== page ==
A churchman said he expects both clergy and lay Christians will make homes available to refugees as Europe continued to grapple with the unfolding humanitarian crisis.
Rev David Bruce said it was “disingenuous” to suggest that Northern Ireland is unable to cope with an influx of those seeking refuge from overseas.
But Ukip MLA David McNarry spoke of “emotionally hysteric” reactions to the photo of three-year-old Aylan Kurdi’s lifeless body on a Turkish beach and warned that some of those attempting to enter the UK may not be genuine.
Rev Bruce, said: “If they’re seeking a place of refuge, we believe providing that place of refuge reflects the character and heart of God Himself, so God’s people should do all they can to welcome people in these circumstances... If the numbers of refugees rise significantly, such that there’s a need for families in Northern Ireland to take them in, they will find Presbyterians ready and willing to do their part.”
Rev Bruce, from the Presbyterian church’s International Meeting Point in south Belfast, which offers support to migrants and refugees, said anyone wishing to offer assistance – including lodging – should visit the centre at 133 Lisburn Road.
Prominent Alliance and DUP politicians last night offered to house refugees.
Rev Bruce, director of the Presbyterian Council for Mission in Ireland, said that, given the fact the UK is among the top 10 richest countries among roughly 200 nations in the world, “to say that we do not have the resources to cope with the needs of these refugees is disingenuous”.
Yesterday, Rev Dr Richard Clarke, Anglican Primate of All Ireland, said that “one way forward in the humanitarian sphere would be to look to the goodwill of local communities to take in and embrace manageable numbers of refugee families in their towns and cities”.
On Friday, the leadership of the three main Protestant churches in the Province all
Presbyterian Moderator Dr Ian McNie said: “As Christians called to welcome the stranger and to love our neighbour, we need to open our arms to those who come to our shores.”
The Methodist Church said in a statement: “It has been suggested that each town could welcome three families (more in larger centres)... We wish to express to our governments the willingness of members of the Methodist Church in Ireland to give a welcome and support to people who are in such a desperate plight.”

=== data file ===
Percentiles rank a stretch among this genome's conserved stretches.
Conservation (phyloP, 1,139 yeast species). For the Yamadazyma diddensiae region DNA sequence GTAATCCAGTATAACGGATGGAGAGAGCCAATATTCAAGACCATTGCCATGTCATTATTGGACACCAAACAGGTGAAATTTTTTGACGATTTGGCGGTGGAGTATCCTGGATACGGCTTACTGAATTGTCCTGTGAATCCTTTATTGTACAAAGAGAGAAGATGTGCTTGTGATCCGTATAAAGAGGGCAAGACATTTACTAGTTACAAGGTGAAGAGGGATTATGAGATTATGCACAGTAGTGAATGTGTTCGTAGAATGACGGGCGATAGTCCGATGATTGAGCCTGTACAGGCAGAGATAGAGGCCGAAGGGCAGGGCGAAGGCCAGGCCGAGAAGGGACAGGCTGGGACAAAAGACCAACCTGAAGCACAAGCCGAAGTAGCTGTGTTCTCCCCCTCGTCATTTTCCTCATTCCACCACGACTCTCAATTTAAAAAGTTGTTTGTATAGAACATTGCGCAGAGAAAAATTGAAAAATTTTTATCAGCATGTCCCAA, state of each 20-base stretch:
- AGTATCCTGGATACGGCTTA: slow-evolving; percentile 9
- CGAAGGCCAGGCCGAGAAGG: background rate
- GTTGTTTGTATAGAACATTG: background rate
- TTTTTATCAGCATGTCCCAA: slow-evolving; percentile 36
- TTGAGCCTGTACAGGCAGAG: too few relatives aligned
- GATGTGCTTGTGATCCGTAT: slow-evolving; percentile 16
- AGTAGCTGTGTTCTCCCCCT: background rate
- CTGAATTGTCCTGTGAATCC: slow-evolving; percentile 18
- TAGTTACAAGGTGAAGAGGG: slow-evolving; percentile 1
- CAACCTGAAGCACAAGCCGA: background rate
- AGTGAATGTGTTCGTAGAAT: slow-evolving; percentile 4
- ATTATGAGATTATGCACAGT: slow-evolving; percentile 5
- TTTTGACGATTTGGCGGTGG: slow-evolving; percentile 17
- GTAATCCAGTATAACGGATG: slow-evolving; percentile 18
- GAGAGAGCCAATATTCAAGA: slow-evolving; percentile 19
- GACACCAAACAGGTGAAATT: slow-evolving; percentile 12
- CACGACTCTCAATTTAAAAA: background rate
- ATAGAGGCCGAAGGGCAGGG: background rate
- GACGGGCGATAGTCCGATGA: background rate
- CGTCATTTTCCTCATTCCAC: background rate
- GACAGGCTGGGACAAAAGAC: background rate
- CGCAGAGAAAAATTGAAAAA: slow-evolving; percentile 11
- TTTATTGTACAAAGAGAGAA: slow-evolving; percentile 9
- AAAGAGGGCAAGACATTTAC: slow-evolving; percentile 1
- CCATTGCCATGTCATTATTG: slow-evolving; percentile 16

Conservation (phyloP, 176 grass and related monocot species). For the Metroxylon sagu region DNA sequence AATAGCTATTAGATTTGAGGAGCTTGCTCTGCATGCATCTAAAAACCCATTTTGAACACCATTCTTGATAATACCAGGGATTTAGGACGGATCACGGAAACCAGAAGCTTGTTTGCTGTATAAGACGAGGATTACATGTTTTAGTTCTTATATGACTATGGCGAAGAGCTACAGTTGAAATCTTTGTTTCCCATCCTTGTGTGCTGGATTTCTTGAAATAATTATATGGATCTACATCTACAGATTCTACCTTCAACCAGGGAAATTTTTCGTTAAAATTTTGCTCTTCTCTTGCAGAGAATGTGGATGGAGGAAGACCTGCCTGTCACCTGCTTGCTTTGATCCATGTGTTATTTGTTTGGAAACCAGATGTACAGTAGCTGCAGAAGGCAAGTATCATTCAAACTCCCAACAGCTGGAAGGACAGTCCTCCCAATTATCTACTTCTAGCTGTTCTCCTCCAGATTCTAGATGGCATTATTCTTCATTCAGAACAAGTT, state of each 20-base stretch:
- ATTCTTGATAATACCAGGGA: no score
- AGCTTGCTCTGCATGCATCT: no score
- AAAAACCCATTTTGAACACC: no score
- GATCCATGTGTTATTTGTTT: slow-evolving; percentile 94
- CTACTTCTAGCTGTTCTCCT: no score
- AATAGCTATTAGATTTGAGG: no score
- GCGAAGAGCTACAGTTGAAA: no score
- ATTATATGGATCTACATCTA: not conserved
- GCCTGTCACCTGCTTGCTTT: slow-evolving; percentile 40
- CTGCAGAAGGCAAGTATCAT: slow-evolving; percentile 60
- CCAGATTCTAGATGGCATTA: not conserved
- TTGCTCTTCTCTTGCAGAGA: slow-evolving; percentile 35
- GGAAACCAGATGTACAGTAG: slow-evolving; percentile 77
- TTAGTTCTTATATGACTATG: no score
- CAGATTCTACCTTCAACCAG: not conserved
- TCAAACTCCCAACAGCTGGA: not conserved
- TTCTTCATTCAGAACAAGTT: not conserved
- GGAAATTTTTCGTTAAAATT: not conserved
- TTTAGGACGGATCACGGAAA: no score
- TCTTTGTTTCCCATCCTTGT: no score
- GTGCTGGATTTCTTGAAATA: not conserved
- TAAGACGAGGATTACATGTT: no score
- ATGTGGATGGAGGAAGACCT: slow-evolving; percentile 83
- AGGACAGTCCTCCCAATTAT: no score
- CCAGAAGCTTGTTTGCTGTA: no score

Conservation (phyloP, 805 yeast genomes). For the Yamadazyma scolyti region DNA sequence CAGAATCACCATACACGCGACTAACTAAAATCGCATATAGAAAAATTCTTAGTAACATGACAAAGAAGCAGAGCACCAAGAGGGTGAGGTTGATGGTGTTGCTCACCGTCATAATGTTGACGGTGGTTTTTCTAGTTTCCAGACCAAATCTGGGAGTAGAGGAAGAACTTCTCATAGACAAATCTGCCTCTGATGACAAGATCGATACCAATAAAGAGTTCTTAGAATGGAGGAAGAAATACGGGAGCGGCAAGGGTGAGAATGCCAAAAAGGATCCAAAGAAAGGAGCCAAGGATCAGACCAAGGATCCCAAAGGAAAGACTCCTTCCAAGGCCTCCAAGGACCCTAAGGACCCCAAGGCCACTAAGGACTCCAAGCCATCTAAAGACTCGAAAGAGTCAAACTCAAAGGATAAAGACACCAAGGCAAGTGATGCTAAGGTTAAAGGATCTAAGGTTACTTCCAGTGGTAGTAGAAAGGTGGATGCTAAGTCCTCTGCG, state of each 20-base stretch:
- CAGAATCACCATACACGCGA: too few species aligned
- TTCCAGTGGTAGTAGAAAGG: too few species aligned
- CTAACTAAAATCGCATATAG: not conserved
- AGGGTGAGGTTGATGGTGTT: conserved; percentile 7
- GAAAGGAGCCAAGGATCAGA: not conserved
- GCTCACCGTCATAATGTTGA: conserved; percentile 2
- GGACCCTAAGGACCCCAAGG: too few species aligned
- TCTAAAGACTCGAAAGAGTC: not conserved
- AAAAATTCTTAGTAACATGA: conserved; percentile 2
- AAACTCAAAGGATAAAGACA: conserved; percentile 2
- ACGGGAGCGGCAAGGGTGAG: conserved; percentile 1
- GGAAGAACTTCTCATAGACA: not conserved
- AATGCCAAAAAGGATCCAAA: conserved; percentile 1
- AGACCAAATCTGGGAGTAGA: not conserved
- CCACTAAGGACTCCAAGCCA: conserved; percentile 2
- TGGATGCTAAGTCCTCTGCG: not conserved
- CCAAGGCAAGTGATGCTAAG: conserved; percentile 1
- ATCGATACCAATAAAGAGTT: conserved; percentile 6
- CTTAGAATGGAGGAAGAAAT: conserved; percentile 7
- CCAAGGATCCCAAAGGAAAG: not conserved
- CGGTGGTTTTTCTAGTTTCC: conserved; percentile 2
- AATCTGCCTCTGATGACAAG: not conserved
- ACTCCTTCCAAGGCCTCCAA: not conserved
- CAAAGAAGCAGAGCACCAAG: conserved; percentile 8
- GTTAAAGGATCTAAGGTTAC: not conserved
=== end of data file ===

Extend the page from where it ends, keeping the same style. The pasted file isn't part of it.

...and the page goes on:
The Orange Order was last night asked whether Orange halls could be made available for shelter. A spokesman said that while they are not designed as accommodation, some had been used as such during World War Two, and that ultimately it would be up to each lodge to decide.
There have also been suggestions that military barracks across the Province could be used to accommodate refugees. DUP MP Jeffrey Donaldson said he had heard from some members of the public that the former barracks in Omagh could be among the locations used.
The old military site at Ballykelly (now under the control of Stormont) had also been raised as a suggestion.
In addition, there are an estimated 500-or-so beds at Abercorn Barracks in Ballykinler, which had been vacated by 2nd Battalion The Rifles last year.
Both Mr Donaldson and a spokesman for the Army in the Province said that decisions on accepting refugees ultimately have to be made by the Government in London.
Mr Donaldson said: “I think that our first priority is to work with the UK government to establish how many people, how many refugees, we are able to take. Then I’m confident all other matters can be resolved, including accommodation, without disadvantaging our local population.”
Ulster Unionist MP Danny Kinahan urged the Government to follow through on plans to aid refugees.
“Parliament is back in session next week. It is vital that the UK Government commits itself to a plan that will help those in need and punish those who seek to exploit them,” said the South Antrim MP.
Mr Kinahan added: “It is common humanity to help people who are in need. There is clearly as much of an appetite amongst the British public to help as there has been in the past when there has been a genuine need for refuge.”
UUP MEP Jim Nicholson welcomed Mr Cameron’s announcement. He said: “There is a great need to respond positively to this human tragedy with both a measured and compassionate approach.”
On Wednesday, Martin McGuinness was the first political leader in Northern Ireland to put a figure on the number of refugees the Province could take. He said that Northern Ireland could take “a couple of thousand refugees” at first.